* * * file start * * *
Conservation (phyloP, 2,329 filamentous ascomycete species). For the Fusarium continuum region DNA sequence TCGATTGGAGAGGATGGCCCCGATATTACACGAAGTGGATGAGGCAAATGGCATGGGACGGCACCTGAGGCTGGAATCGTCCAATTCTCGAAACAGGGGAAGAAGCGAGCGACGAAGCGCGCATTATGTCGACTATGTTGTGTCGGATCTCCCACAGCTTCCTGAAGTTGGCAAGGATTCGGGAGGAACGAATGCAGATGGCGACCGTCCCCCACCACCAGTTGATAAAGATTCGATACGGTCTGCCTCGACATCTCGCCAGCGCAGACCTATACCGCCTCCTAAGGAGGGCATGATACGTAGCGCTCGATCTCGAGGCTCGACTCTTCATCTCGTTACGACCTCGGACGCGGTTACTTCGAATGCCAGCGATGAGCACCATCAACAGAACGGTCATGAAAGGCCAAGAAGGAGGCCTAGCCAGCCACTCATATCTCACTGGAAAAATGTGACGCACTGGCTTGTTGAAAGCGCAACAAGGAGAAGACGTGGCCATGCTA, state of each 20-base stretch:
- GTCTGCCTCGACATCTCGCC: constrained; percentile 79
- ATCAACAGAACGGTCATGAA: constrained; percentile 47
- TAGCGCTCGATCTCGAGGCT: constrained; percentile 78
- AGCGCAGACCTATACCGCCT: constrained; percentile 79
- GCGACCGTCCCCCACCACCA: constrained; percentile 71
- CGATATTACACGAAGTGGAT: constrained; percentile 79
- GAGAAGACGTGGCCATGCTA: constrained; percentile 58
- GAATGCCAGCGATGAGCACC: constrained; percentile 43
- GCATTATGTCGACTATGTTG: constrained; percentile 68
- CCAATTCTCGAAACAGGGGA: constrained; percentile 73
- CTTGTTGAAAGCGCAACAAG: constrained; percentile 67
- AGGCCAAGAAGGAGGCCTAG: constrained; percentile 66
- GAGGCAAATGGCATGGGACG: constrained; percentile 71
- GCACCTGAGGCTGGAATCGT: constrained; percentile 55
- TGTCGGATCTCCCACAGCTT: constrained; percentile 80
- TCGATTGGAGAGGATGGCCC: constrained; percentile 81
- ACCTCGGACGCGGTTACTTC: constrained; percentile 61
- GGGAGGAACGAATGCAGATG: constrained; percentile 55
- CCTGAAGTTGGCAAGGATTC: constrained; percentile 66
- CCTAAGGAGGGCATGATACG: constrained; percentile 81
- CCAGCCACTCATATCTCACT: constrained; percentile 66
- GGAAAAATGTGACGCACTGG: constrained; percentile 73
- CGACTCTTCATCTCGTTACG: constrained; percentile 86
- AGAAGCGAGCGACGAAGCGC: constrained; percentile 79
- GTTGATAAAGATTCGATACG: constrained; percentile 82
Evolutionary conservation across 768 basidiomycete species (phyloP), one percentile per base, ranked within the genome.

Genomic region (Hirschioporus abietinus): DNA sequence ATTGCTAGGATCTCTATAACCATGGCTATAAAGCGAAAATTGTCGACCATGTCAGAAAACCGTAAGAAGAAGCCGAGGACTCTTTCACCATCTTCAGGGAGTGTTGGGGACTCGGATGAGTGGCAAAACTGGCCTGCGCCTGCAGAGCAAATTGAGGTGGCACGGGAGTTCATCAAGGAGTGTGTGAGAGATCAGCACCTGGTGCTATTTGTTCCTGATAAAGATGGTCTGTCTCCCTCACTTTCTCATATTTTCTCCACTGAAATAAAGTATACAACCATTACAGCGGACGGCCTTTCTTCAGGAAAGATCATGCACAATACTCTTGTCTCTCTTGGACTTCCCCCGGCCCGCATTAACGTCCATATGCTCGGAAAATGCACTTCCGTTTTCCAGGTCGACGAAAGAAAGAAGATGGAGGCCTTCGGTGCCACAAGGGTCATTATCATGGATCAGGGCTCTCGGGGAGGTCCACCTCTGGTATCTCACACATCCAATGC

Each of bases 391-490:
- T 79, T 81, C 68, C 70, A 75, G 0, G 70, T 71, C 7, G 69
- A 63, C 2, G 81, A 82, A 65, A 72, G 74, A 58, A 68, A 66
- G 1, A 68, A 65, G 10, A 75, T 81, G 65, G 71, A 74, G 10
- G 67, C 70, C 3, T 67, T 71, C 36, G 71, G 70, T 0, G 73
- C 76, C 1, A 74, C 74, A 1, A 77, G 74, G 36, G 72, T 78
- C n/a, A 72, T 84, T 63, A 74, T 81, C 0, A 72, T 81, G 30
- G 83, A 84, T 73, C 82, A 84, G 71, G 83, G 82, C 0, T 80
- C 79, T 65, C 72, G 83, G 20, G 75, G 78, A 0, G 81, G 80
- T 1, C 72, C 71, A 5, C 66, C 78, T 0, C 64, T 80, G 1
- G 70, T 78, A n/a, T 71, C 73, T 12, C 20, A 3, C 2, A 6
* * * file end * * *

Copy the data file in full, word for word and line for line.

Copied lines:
Conservation (phyloP, 2,329 filamentous ascomycete species). For the Fusarium continuum region DNA sequence TCGATTGGAGAGGATGGCCCCGATATTACACGAAGTGGATGAGGCAAATGGCATGGGACGGCACCTGAGGCTGGAATCGTCCAATTCTCGAAACAGGGGAAGAAGCGAGCGACGAAGCGCGCATTATGTCGACTATGTTGTGTCGGATCTCCCACAGCTTCCTGAAGTTGGCAAGGATTCGGGAGGAACGAATGCAGATGGCGACCGTCCCCCACCACCAGTTGATAAAGATTCGATACGGTCTGCCTCGACATCTCGCCAGCGCAGACCTATACCGCCTCCTAAGGAGGGCATGATACGTAGCGCTCGATCTCGAGGCTCGACTCTTCATCTCGTTACGACCTCGGACGCGGTTACTTCGAATGCCAGCGATGAGCACCATCAACAGAACGGTCATGAAAGGCCAAGAAGGAGGCCTAGCCAGCCACTCATATCTCACTGGAAAAATGTGACGCACTGGCTTGTTGAAAGCGCAACAAGGAGAAGACGTGGCCATGCTA, state of each 20-base stretch:
- GTCTGCCTCGACATCTCGCC: constrained; percentile 79
- ATCAACAGAACGGTCATGAA: constrained; percentile 47
- TAGCGCTCGATCTCGAGGCT: constrained; percentile 78
- AGCGCAGACCTATACCGCCT: constrained; percentile 79
- GCGACCGTCCCCCACCACCA: constrained; percentile 71
- CGATATTACACGAAGTGGAT: constrained; percentile 79
- GAGAAGACGTGGCCATGCTA: constrained; percentile 58
- GAATGCCAGCGATGAGCACC: constrained; percentile 43
- GCATTATGTCGACTATGTTG: constrained; percentile 68
- CCAATTCTCGAAACAGGGGA: constrained; percentile 73
- CTTGTTGAAAGCGCAACAAG: constrained; percentile 67
- AGGCCAAGAAGGAGGCCTAG: constrained; percentile 66
- GAGGCAAATGGCATGGGACG: constrained; percentile 71
- GCACCTGAGGCTGGAATCGT: constrained; percentile 55
- TGTCGGATCTCCCACAGCTT: constrained; percentile 80
- TCGATTGGAGAGGATGGCCC: constrained; percentile 81
- ACCTCGGACGCGGTTACTTC: constrained; percentile 61
- GGGAGGAACGAATGCAGATG: constrained; percentile 55
- CCTGAAGTTGGCAAGGATTC: constrained; percentile 66
- CCTAAGGAGGGCATGATACG: constrained; percentile 81
- CCAGCCACTCATATCTCACT: constrained; percentile 66
- GGAAAAATGTGACGCACTGG: constrained; percentile 73
- CGACTCTTCATCTCGTTACG: constrained; percentile 86
- AGAAGCGAGCGACGAAGCGC: constrained; percentile 79
- GTTGATAAAGATTCGATACG: constrained; percentile 82
Evolutionary conservation across 768 basidiomycete species (phyloP), one percentile per base, ranked within the genome.

Genomic region (Hirschioporus abietinus): DNA sequence ATTGCTAGGATCTCTATAACCATGGCTATAAAGCGAAAATTGTCGACCATGTCAGAAAACCGTAAGAAGAAGCCGAGGACTCTTTCACCATCTTCAGGGAGTGTTGGGGACTCGGATGAGTGGCAAAACTGGCCTGCGCCTGCAGAGCAAATTGAGGTGGCACGGGAGTTCATCAAGGAGTGTGTGAGAGATCAGCACCTGGTGCTATTTGTTCCTGATAAAGATGGTCTGTCTCCCTCACTTTCTCATATTTTCTCCACTGAAATAAAGTATACAACCATTACAGCGGACGGCCTTTCTTCAGGAAAGATCATGCACAATACTCTTGTCTCTCTTGGACTTCCCCCGGCCCGCATTAACGTCCATATGCTCGGAAAATGCACTTCCGTTTTCCAGGTCGACGAAAGAAAGAAGATGGAGGCCTTCGGTGCCACAAGGGTCATTATCATGGATCAGGGCTCTCGGGGAGGTCCACCTCTGGTATCTCACACATCCAATGC

Each of bases 391-490:
- T 79, T 81, C 68, C 70, A 75, G 0, G 70, T 71, C 7, G 69
- A 63, C 2, G 81, A 82, A 65, A 72, G 74, A 58, A 68, A 66
- G 1, A 68, A 65, G 10, A 75, T 81, G 65, G 71, A 74, G 10
- G 67, C 70, C 3, T 67, T 71, C 36, G 71, G 70, T 0, G 73
- C 76, C 1, A 74, C 74, A 1, A 77, G 74, G 36, G 72, T 78
- C n/a, A 72, T 84, T 63, A 74, T 81, C 0, A 72, T 81, G 30
- G 83, A 84, T 73, C 82, A 84, G 71, G 83, G 82, C 0, T 80
- C 79, T 65, C 72, G 83, G 20, G 75, G 78, A 0, G 81, G 80
- T 1, C 72, C 71, A 5, C 66, C 78, T 0, C 64, T 80, G 1
- G 70, T 78, A n/a, T 71, C 73, T 12, C 20, A 3, C 2, A 6